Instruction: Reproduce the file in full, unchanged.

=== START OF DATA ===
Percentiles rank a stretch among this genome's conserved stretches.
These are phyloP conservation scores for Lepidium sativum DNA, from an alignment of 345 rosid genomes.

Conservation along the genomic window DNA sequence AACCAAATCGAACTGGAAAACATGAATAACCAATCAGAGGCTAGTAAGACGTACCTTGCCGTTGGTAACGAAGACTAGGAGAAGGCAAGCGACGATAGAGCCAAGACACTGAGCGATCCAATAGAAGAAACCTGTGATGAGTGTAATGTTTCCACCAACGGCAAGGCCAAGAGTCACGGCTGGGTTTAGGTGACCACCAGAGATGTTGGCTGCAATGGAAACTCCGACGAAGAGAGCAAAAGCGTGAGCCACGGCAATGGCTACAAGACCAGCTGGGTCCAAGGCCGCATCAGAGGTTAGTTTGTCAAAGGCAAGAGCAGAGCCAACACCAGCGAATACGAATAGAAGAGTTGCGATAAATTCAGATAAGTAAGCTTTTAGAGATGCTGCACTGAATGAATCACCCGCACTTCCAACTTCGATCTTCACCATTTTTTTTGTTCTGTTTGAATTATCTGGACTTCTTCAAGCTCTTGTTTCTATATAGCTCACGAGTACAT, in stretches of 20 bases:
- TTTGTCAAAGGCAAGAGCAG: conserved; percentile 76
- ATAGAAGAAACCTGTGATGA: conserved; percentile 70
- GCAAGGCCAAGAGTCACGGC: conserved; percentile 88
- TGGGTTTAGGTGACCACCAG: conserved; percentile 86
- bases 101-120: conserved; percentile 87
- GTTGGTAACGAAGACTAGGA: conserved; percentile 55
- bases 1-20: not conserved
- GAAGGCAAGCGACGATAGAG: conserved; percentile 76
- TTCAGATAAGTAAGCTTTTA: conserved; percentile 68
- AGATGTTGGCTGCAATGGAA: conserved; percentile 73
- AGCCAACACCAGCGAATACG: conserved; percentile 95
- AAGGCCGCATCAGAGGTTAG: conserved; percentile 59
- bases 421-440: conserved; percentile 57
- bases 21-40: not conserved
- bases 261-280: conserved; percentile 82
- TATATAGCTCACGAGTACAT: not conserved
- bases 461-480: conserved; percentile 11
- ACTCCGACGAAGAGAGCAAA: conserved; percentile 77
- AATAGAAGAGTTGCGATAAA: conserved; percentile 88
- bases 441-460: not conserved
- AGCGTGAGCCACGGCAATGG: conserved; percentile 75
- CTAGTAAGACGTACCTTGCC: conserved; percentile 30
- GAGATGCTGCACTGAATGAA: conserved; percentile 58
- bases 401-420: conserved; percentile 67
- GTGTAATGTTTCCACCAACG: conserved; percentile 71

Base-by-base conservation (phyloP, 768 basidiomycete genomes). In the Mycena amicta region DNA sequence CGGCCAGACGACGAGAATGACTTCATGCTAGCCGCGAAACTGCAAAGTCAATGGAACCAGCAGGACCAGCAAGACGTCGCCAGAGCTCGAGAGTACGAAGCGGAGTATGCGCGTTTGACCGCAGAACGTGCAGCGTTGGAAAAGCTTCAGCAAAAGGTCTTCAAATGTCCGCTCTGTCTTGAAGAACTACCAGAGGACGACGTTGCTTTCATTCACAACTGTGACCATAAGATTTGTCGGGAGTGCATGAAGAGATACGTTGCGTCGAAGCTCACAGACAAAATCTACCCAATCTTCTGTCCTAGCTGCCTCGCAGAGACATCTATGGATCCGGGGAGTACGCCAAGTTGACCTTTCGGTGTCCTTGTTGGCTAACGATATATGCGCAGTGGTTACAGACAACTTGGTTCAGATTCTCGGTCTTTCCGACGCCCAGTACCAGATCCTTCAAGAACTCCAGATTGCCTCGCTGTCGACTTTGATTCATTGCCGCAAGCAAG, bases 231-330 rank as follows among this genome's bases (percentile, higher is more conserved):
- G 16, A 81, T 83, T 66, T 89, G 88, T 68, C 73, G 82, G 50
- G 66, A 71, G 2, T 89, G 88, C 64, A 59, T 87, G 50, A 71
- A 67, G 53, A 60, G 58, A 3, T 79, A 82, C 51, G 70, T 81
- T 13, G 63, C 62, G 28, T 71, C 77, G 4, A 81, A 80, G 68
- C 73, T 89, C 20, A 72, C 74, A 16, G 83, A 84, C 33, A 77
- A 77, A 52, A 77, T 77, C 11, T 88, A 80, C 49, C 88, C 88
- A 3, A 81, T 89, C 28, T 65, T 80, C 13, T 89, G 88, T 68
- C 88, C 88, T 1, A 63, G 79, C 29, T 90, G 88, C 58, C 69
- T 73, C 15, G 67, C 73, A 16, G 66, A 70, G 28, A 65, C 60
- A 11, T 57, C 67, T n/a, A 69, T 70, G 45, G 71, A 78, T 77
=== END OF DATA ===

Percentiles rank a stretch among this genome's conserved stretches.
These are phyloP conservation scores for Lepidium sativum DNA, from an alignment of 345 rosid genomes.

Conservation along the genomic window DNA sequence AACCAAATCGAACTGGAAAACATGAATAACCAATCAGAGGCTAGTAAGACGTACCTTGCCGTTGGTAACGAAGACTAGGAGAAGGCAAGCGACGATAGAGCCAAGACACTGAGCGATCCAATAGAAGAAACCTGTGATGAGTGTAATGTTTCCACCAACGGCAAGGCCAAGAGTCACGGCTGGGTTTAGGTGACCACCAGAGATGTTGGCTGCAATGGAAACTCCGACGAAGAGAGCAAAAGCGTGAGCCACGGCAATGGCTACAAGACCAGCTGGGTCCAAGGCCGCATCAGAGGTTAGTTTGTCAAAGGCAAGAGCAGAGCCAACACCAGCGAATACGAATAGAAGAGTTGCGATAAATTCAGATAAGTAAGCTTTTAGAGATGCTGCACTGAATGAATCACCCGCACTTCCAACTTCGATCTTCACCATTTTTTTTGTTCTGTTTGAATTATCTGGACTTCTTCAAGCTCTTGTTTCTATATAGCTCACGAGTACAT, in stretches of 20 bases:
- TTTGTCAAAGGCAAGAGCAG: conserved; percentile 76
- ATAGAAGAAACCTGTGATGA: conserved; percentile 70
- GCAAGGCCAAGAGTCACGGC: conserved; percentile 88
- TGGGTTTAGGTGACCACCAG: conserved; percentile 86
- bases 101-120: conserved; percentile 87
- GTTGGTAACGAAGACTAGGA: conserved; percentile 55
- bases 1-20: not conserved
- GAAGGCAAGCGACGATAGAG: conserved; percentile 76
- TTCAGATAAGTAAGCTTTTA: conserved; percentile 68
- AGATGTTGGCTGCAATGGAA: conserved; percentile 73
- AGCCAACACCAGCGAATACG: conserved; percentile 95
- AAGGCCGCATCAGAGGTTAG: conserved; percentile 59
- bases 421-440: conserved; percentile 57
- bases 21-40: not conserved
- bases 261-280: conserved; percentile 82
- TATATAGCTCACGAGTACAT: not conserved
- bases 461-480: conserved; percentile 11
- ACTCCGACGAAGAGAGCAAA: conserved; percentile 77
- AATAGAAGAGTTGCGATAAA: conserved; percentile 88
- bases 441-460: not conserved
- AGCGTGAGCCACGGCAATGG: conserved; percentile 75
- CTAGTAAGACGTACCTTGCC: conserved; percentile 30
- GAGATGCTGCACTGAATGAA: conserved; percentile 58
- bases 401-420: conserved; percentile 67
- GTGTAATGTTTCCACCAACG: conserved; percentile 71

Base-by-base conservation (phyloP, 768 basidiomycete genomes). In the Mycena amicta region DNA sequence CGGCCAGACGACGAGAATGACTTCATGCTAGCCGCGAAACTGCAAAGTCAATGGAACCAGCAGGACCAGCAAGACGTCGCCAGAGCTCGAGAGTACGAAGCGGAGTATGCGCGTTTGACCGCAGAACGTGCAGCGTTGGAAAAGCTTCAGCAAAAGGTCTTCAAATGTCCGCTCTGTCTTGAAGAACTACCAGAGGACGACGTTGCTTTCATTCACAACTGTGACCATAAGATTTGTCGGGAGTGCATGAAGAGATACGTTGCGTCGAAGCTCACAGACAAAATCTACCCAATCTTCTGTCCTAGCTGCCTCGCAGAGACATCTATGGATCCGGGGAGTACGCCAAGTTGACCTTTCGGTGTCCTTGTTGGCTAACGATATATGCGCAGTGGTTACAGACAACTTGGTTCAGATTCTCGGTCTTTCCGACGCCCAGTACCAGATCCTTCAAGAACTCCAGATTGCCTCGCTGTCGACTTTGATTCATTGCCGCAAGCAAG, bases 231-330 rank as follows among this genome's bases (percentile, higher is more conserved):
- G 16, A 81, T 83, T 66, T 89, G 88, T 68, C 73, G 82, G 50
- G 66, A 71, G 2, T 89, G 88, C 64, A 59, T 87, G 50, A 71
- A 67, G 53, A 60, G 58, A 3, T 79, A 82, C 51, G 70, T 81
- T 13, G 63, C 62, G 28, T 71, C 77, G 4, A 81, A 80, G 68
- C 73, T 89, C 20, A 72, C 74, A 16, G 83, A 84, C 33, A 77
- A 77, A 52, A 77, T 77, C 11, T 88, A 80, C 49, C 88, C 88
- A 3, A 81, T 89, C 28, T 65, T 80, C 13, T 89, G 88, T 68
- C 88, C 88, T 1, A 63, G 79, C 29, T 90, G 88, C 58, C 69
- T 73, C 15, G 67, C 73, A 16, G 66, A 70, G 28, A 65, C 60
- A 11, T 57, C 67, T n/a, A 69, T 70, G 45, G 71, A 78, T 77